Objective: To investigate and evaluate the efficacy and safety of topical cyclosporine A for treatment of moderate to severe dry eye disease.
Materials and methods: This is a prospective study of patients with moderate to severe dry eye syndrome were recruited. All cases were selected from patients attending the ophthalmic outpatient clinic of Research institute of ophthalmology. Eligible patients were at least 21 years of age with a confirmed diagnosis of keratoconjunctivitis sicca with or without Sjogren's syndrome refractory to conventional management.The medication used in this study were unit dose vials of unpreserved cyclosporine A 0.05% used twice daily.The protocol was composed of a 2-week washout phase, a 12-week treatment phase, and a 4-week post treatment phase. Patients were evaluated at weeks 4, 8, 12 during the treatment phase. During these visits patients were evaluated for changes from base line in Schirmer test, rose Bengal staining, superficial punctuate erosions, BUT, impression cytology, symptoms of ocular discomfort and visual acuity. After completion of the treatment phase, patients were also evaluated at post treatment week 4, during this visit patients were assessed for Schirmer test, rose Bengal staining, superficial punctuate erosion, BUT, impression cytology, symptoms of ocular discomfort and visual acuity.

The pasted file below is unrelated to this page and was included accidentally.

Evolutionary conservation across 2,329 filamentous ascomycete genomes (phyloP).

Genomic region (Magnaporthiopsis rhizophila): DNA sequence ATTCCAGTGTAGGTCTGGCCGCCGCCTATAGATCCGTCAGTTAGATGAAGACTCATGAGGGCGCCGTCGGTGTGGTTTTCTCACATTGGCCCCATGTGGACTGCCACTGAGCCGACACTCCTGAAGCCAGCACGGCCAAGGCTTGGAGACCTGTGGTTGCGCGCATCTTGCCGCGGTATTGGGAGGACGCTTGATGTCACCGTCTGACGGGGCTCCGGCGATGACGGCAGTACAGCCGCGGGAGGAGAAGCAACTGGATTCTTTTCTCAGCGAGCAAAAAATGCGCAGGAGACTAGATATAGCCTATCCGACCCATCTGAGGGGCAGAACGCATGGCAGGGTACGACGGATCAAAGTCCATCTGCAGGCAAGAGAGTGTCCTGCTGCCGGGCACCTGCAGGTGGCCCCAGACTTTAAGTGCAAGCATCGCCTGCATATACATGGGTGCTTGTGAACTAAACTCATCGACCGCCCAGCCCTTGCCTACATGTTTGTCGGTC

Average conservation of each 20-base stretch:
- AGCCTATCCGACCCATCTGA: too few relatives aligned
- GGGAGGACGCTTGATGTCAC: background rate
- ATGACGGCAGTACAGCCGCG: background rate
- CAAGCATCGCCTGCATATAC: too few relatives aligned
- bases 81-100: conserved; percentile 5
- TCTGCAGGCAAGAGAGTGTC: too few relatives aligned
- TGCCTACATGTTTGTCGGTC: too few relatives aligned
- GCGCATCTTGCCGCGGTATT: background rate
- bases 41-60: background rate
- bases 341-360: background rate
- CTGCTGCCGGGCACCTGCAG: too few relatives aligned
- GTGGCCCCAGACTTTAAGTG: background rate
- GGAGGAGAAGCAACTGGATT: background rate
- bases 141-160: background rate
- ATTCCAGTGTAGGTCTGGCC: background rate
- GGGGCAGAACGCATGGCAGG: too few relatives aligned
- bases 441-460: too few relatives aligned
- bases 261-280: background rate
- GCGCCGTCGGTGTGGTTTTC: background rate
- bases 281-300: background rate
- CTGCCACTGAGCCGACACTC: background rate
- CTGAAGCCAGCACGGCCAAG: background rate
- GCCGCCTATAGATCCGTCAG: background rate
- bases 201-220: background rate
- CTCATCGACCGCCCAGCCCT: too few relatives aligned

Results: Thirty two cases in the mean age of 47 (12.9), range [20-67] years; four (13%) male and 28 (87%) female were recruited in the current study. Out of them, 12 (38%) cases had Sjogren syndrome. Visual acuity improved significantly (p = 0.012), BUT (p < 0.0001) for both eyes, Schirmer measurements (p < 0.0001 and p = 0.029 for OD and OS, respectively).
Conclusions: Cyclosporine A ophthalmic emulsion 0.05% has been demonstrated to be effective and safe in human clinical trials. It reduces signs and symptoms of dry eye disease, with the fact that its effect continued to occur significantly within the treatment periods as well as improvement of ocular condition kept on, actually more slowly towards stability, despite the drug has already stopped.
Keywords: Cyclosporine; Dry eye syndrome; Keratoconjunctivitis sicca.